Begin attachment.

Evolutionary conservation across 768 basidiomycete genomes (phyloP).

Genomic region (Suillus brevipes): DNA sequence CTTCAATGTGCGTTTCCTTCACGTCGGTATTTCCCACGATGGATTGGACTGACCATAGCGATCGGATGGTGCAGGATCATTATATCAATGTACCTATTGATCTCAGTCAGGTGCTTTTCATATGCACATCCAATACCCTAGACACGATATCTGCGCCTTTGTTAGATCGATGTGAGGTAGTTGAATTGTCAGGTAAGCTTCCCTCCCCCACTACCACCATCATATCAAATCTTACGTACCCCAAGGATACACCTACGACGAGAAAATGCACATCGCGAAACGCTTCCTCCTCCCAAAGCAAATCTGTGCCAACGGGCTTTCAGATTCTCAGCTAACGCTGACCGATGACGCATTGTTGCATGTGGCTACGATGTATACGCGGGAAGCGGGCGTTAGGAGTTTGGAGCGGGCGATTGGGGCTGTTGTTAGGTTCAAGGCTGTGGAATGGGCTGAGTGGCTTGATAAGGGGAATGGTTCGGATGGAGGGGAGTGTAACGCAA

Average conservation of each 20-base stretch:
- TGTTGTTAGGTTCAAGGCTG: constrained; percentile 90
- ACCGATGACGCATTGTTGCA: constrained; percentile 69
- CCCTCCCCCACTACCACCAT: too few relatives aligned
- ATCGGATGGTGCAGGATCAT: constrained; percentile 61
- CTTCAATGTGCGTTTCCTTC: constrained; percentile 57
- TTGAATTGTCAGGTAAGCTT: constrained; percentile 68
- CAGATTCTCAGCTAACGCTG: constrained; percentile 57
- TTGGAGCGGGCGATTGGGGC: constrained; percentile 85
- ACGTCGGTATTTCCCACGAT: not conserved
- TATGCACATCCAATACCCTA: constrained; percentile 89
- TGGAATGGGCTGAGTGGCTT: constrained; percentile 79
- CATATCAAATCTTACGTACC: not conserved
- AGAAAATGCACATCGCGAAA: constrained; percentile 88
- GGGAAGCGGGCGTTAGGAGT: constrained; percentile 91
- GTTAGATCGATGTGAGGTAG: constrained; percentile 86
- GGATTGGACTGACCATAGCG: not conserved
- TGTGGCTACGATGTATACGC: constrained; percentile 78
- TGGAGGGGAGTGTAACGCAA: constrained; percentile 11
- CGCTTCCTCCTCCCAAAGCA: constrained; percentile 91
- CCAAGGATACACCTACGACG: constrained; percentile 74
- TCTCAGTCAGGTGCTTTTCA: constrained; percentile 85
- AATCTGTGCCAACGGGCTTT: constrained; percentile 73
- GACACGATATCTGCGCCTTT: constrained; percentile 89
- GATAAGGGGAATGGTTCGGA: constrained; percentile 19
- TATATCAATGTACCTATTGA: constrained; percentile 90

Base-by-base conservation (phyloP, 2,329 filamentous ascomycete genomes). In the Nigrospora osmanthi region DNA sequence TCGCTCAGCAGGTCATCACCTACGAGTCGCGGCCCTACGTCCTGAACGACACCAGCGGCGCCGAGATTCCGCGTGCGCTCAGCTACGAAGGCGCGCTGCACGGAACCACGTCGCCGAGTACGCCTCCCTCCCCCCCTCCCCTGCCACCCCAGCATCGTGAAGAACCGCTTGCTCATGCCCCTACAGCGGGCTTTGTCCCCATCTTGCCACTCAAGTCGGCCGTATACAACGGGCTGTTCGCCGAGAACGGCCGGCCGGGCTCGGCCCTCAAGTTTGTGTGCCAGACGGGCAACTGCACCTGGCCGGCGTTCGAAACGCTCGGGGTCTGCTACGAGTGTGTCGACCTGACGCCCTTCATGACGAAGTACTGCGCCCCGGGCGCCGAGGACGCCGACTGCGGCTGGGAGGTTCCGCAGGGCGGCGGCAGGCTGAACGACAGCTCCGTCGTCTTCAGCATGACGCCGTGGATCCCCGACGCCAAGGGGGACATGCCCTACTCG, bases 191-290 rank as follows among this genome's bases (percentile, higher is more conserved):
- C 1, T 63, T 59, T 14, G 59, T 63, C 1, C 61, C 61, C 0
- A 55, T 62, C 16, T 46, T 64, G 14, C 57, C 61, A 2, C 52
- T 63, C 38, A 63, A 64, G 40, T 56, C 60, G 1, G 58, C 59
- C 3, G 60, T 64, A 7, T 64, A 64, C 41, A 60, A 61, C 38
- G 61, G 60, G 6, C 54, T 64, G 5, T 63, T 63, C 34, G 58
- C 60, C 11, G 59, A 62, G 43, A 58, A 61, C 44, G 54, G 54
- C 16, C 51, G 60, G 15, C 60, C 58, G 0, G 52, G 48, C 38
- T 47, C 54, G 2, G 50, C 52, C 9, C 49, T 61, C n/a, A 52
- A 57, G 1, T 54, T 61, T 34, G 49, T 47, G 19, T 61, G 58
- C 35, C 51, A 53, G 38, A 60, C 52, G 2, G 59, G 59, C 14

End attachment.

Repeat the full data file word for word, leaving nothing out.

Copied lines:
Evolutionary conservation across 768 basidiomycete genomes (phyloP).

Genomic region (Suillus brevipes): DNA sequence CTTCAATGTGCGTTTCCTTCACGTCGGTATTTCCCACGATGGATTGGACTGACCATAGCGATCGGATGGTGCAGGATCATTATATCAATGTACCTATTGATCTCAGTCAGGTGCTTTTCATATGCACATCCAATACCCTAGACACGATATCTGCGCCTTTGTTAGATCGATGTGAGGTAGTTGAATTGTCAGGTAAGCTTCCCTCCCCCACTACCACCATCATATCAAATCTTACGTACCCCAAGGATACACCTACGACGAGAAAATGCACATCGCGAAACGCTTCCTCCTCCCAAAGCAAATCTGTGCCAACGGGCTTTCAGATTCTCAGCTAACGCTGACCGATGACGCATTGTTGCATGTGGCTACGATGTATACGCGGGAAGCGGGCGTTAGGAGTTTGGAGCGGGCGATTGGGGCTGTTGTTAGGTTCAAGGCTGTGGAATGGGCTGAGTGGCTTGATAAGGGGAATGGTTCGGATGGAGGGGAGTGTAACGCAA

Average conservation of each 20-base stretch:
- TGTTGTTAGGTTCAAGGCTG: constrained; percentile 90
- ACCGATGACGCATTGTTGCA: constrained; percentile 69
- CCCTCCCCCACTACCACCAT: too few relatives aligned
- ATCGGATGGTGCAGGATCAT: constrained; percentile 61
- CTTCAATGTGCGTTTCCTTC: constrained; percentile 57
- TTGAATTGTCAGGTAAGCTT: constrained; percentile 68
- CAGATTCTCAGCTAACGCTG: constrained; percentile 57
- TTGGAGCGGGCGATTGGGGC: constrained; percentile 85
- ACGTCGGTATTTCCCACGAT: not conserved
- TATGCACATCCAATACCCTA: constrained; percentile 89
- TGGAATGGGCTGAGTGGCTT: constrained; percentile 79
- CATATCAAATCTTACGTACC: not conserved
- AGAAAATGCACATCGCGAAA: constrained; percentile 88
- GGGAAGCGGGCGTTAGGAGT: constrained; percentile 91
- GTTAGATCGATGTGAGGTAG: constrained; percentile 86
- GGATTGGACTGACCATAGCG: not conserved
- TGTGGCTACGATGTATACGC: constrained; percentile 78
- TGGAGGGGAGTGTAACGCAA: constrained; percentile 11
- CGCTTCCTCCTCCCAAAGCA: constrained; percentile 91
- CCAAGGATACACCTACGACG: constrained; percentile 74
- TCTCAGTCAGGTGCTTTTCA: constrained; percentile 85
- AATCTGTGCCAACGGGCTTT: constrained; percentile 73
- GACACGATATCTGCGCCTTT: constrained; percentile 89
- GATAAGGGGAATGGTTCGGA: constrained; percentile 19
- TATATCAATGTACCTATTGA: constrained; percentile 90

Base-by-base conservation (phyloP, 2,329 filamentous ascomycete genomes). In the Nigrospora osmanthi region DNA sequence TCGCTCAGCAGGTCATCACCTACGAGTCGCGGCCCTACGTCCTGAACGACACCAGCGGCGCCGAGATTCCGCGTGCGCTCAGCTACGAAGGCGCGCTGCACGGAACCACGTCGCCGAGTACGCCTCCCTCCCCCCCTCCCCTGCCACCCCAGCATCGTGAAGAACCGCTTGCTCATGCCCCTACAGCGGGCTTTGTCCCCATCTTGCCACTCAAGTCGGCCGTATACAACGGGCTGTTCGCCGAGAACGGCCGGCCGGGCTCGGCCCTCAAGTTTGTGTGCCAGACGGGCAACTGCACCTGGCCGGCGTTCGAAACGCTCGGGGTCTGCTACGAGTGTGTCGACCTGACGCCCTTCATGACGAAGTACTGCGCCCCGGGCGCCGAGGACGCCGACTGCGGCTGGGAGGTTCCGCAGGGCGGCGGCAGGCTGAACGACAGCTCCGTCGTCTTCAGCATGACGCCGTGGATCCCCGACGCCAAGGGGGACATGCCCTACTCG, bases 191-290 rank as follows among this genome's bases (percentile, higher is more conserved):
- C 1, T 63, T 59, T 14, G 59, T 63, C 1, C 61, C 61, C 0
- A 55, T 62, C 16, T 46, T 64, G 14, C 57, C 61, A 2, C 52
- T 63, C 38, A 63, A 64, G 40, T 56, C 60, G 1, G 58, C 59
- C 3, G 60, T 64, A 7, T 64, A 64, C 41, A 60, A 61, C 38
- G 61, G 60, G 6, C 54, T 64, G 5, T 63, T 63, C 34, G 58
- C 60, C 11, G 59, A 62, G 43, A 58, A 61, C 44, G 54, G 54
- C 16, C 51, G 60, G 15, C 60, C 58, G 0, G 52, G 48, C 38
- T 47, C 54, G 2, G 50, C 52, C 9, C 49, T 61, C n/a, A 52
- A 57, G 1, T 54, T 61, T 34, G 49, T 47, G 19, T 61, G 58
- C 35, C 51, A 53, G 38, A 60, C 52, G 2, G 59, G 59, C 14